Indika: ruminations

Saturday, June 15, 2024

Comments: 1   (latest 21 hours later)

Tagged: reviews, ruminations, indika, senua's sacrifice

Indika (Odd-Meter) is that Russian nun game. You're a teenage nun in 1900-ish (the setting is a bit fungible). You're not a very good nun -- relegated to a monastery for your sins, or perhaps because you hear the voice of the Devil constantly snickering in your ear and distracting you from your chores. Fed up with your twitchiness, the other nuns send you off to the city to deliver a letter. Thus your great adventure begins.

This is an odd one and I've been mulling it. It's almost a walking simulator. You do more than walk; you explore and collect icons and solve environmental puzzles and get chased by a dog. But the meat of the game, what it really loves doing, is walk-and-talk dialogue. You debate the nature of sin and free will, both with the Devil and with the dying soldier that fate (or God, or the Devil) throws in your path. He talks to God, or says he does.

All this in a game which is cheerfully unreliable about what is real anyway. Pixelly faux-Zelda interludes hint at your backstory -- but the same eight-bit rewards bleep forth from the religious icons you find. Find enough of them and you can level up. It's the most unconvincing portrayal of religious experience you can imagine, and deliberately so.

Even when the game isn't evoking 80s console gaming, the world is never exactly realistic. Right from the beginning there are unremarked touches of dreamscape. Hulking cows, inexplicable objects... in later chapters, factories and cathedrals grow into Social-Surrealist monstrosities. But then occasionally the world breaks down into explicitly hallucinatory hellfire. So is the rest of the game supposed to be literal? Or is the entire thing just Indika's broken mind? An RPG played on a bored girl's GameSwitch, for all we know.

I really want to compare this to Senua's Sacrifice. Wait, did I not review that one? Dammit. Anyway, Senua tried to portray the experience of a protagonist suffering from schizophrenic delusions. In the context of her culture this is a saga, a heroic journey into Hell. It was something of a mixed success. It was an engaging and powerful game (and I will certainly play the sequel!) But to some extent the portrayal of mental illness got jammed into the mold of a puzzle-solving superpower.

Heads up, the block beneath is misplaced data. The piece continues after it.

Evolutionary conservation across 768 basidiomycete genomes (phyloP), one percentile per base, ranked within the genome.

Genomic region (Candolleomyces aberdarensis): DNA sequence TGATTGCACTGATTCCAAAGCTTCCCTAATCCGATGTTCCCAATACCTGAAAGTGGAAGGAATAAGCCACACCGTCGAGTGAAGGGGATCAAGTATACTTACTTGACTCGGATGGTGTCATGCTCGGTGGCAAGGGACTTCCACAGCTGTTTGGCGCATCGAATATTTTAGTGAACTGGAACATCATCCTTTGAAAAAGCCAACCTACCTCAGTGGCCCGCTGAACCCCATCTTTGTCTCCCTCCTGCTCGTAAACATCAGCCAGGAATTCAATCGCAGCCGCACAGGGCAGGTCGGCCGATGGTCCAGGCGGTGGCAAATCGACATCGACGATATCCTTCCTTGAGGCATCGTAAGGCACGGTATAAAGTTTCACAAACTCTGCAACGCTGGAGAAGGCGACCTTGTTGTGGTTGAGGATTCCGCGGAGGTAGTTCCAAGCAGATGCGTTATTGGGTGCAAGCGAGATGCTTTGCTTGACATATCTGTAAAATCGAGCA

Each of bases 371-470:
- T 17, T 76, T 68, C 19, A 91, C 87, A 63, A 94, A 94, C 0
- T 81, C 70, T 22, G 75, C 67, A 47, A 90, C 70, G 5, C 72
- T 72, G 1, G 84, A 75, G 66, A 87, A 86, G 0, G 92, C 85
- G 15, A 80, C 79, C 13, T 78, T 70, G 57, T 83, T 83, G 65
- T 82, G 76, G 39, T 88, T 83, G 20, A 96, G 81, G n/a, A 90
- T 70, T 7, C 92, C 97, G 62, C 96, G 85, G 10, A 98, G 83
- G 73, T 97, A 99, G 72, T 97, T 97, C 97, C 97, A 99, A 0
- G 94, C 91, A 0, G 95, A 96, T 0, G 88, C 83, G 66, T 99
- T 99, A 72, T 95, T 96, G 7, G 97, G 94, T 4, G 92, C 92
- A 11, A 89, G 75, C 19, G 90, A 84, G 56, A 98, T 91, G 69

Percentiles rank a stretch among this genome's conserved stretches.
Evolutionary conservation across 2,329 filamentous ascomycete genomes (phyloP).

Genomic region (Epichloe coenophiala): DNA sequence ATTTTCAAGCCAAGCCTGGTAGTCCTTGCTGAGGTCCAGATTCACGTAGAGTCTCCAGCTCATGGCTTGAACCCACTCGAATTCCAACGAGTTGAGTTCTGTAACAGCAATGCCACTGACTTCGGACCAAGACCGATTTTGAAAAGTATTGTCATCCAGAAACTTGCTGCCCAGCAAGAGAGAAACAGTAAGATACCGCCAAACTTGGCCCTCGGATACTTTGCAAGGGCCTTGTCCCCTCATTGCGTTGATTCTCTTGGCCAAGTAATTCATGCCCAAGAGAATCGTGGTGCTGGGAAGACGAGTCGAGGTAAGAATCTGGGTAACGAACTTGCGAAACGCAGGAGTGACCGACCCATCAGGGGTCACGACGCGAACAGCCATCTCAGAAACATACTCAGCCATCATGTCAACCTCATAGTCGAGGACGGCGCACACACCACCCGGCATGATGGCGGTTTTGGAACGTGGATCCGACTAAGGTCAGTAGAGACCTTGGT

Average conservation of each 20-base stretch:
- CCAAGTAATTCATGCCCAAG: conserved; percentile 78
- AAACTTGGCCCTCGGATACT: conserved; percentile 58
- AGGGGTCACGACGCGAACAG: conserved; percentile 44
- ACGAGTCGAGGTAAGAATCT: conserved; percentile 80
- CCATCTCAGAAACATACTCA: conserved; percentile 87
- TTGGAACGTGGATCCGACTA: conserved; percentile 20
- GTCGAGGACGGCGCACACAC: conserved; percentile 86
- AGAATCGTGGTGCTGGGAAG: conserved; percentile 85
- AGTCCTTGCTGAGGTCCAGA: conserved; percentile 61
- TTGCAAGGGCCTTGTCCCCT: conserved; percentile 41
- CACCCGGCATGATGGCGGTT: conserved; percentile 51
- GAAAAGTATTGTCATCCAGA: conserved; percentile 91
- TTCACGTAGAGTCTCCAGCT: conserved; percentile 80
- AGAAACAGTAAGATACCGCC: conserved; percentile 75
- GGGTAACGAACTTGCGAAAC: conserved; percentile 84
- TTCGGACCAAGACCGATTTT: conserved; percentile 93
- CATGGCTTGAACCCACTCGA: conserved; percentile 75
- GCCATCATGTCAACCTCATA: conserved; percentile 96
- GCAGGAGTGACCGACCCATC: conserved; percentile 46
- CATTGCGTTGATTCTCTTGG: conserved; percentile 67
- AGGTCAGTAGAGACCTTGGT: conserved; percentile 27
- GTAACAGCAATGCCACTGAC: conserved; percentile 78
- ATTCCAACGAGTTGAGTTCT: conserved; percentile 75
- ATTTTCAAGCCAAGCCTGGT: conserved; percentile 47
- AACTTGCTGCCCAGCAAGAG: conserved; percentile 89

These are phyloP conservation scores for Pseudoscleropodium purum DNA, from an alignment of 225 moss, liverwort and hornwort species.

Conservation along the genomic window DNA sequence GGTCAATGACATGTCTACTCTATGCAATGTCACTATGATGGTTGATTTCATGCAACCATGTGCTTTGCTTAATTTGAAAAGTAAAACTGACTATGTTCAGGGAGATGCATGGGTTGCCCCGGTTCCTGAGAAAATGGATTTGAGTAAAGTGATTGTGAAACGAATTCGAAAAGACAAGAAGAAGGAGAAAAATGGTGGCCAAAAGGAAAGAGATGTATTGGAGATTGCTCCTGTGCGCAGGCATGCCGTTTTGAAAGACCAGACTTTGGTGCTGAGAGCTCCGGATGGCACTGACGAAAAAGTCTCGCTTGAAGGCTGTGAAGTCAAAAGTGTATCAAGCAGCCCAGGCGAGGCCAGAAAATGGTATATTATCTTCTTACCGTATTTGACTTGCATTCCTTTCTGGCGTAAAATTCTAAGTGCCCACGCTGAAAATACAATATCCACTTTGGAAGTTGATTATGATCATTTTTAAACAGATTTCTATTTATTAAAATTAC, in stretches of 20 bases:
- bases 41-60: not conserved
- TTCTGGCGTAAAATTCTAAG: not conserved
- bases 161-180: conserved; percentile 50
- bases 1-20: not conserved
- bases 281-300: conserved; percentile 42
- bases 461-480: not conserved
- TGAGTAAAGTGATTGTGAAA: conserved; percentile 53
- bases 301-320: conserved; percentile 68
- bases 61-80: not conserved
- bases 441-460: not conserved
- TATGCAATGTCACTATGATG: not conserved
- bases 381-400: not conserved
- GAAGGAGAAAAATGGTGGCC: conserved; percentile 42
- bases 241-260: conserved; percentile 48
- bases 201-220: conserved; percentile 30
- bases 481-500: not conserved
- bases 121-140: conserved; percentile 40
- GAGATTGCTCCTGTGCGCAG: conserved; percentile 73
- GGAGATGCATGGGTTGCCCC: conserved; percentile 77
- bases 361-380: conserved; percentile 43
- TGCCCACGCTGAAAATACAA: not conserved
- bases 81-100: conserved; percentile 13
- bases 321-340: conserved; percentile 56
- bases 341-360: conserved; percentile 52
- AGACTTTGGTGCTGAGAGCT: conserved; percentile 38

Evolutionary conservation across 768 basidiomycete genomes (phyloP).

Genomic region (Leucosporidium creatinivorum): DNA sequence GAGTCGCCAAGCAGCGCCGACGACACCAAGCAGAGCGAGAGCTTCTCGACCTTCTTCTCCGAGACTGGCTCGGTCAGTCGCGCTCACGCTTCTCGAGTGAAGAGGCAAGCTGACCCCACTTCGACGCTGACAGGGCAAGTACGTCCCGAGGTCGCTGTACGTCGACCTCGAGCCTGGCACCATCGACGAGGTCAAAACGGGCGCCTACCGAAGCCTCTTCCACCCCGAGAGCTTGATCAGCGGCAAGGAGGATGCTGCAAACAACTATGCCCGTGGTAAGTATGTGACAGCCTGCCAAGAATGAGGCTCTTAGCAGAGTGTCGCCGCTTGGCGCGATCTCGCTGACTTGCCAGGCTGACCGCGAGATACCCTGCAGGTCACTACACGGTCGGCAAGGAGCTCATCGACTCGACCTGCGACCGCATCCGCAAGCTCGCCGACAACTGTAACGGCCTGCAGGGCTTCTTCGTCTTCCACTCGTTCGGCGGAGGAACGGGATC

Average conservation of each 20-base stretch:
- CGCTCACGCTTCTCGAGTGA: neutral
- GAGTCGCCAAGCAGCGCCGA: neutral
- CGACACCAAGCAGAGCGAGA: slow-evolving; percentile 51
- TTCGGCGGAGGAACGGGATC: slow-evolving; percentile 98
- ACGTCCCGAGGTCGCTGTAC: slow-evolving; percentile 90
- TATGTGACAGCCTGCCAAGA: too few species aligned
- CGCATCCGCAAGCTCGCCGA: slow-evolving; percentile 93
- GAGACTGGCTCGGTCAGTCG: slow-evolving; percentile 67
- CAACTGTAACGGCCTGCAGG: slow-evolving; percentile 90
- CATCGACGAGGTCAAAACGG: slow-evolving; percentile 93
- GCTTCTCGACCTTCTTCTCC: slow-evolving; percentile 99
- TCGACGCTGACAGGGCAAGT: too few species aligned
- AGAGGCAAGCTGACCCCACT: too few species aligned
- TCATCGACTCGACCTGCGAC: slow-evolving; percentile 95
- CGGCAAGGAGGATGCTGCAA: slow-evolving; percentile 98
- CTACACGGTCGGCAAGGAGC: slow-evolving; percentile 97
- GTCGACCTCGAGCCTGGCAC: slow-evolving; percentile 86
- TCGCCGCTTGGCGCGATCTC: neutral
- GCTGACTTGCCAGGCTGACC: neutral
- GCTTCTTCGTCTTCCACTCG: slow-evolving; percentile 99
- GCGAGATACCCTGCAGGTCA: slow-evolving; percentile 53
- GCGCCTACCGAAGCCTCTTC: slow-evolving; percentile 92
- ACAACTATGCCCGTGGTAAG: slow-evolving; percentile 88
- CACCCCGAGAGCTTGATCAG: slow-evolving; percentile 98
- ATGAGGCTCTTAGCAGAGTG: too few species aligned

Indika is another take on this idea. It doesn't fall into the same trap, mostly because it refuses to be jammed into any mold. Like I said, it remains entirely unclear what is delusion, as opposed to fiction or metaphor or miracle. But also, Indika refuses to be pinned down as delusional. She doesn't just pray her way through puzzles. She is determined, forthright, mechanically handy (she fixed motorbikes before she took the habit). The core emotional moment of the story (I won't spoil it) is not solving a puzzle; it's Indika looking at a problem, exhaling, and choosing a solution.

But then the ending. (I will spoil this, in nonspecific terms.)

In the end, Indika gets hurt. She loses her faith. Or, if she had no faith, she loses her hollow faith-point rewards. The soldier loses his faith. They do not have a touching romance, or hot sex for that matter. There are no miracles. Did you expect miracles?

It ought to be an enormous downer. But somehow I don't feel like I played a depressing game. Or even an elegaic game about letting go (as so many walking sims are). It was... I was left thinking about the middle of the story, not the end.

In that story, Indika (the person) is better than the ending of her game. I think she's got somewhere to go after this. Maybe fixing motorbikes. Learning to play guitar. I don't know, it's not spelled out.

Indika ends optimistically because it's about letting go of what doesn't work. That's what I say.

Comments from Mastodon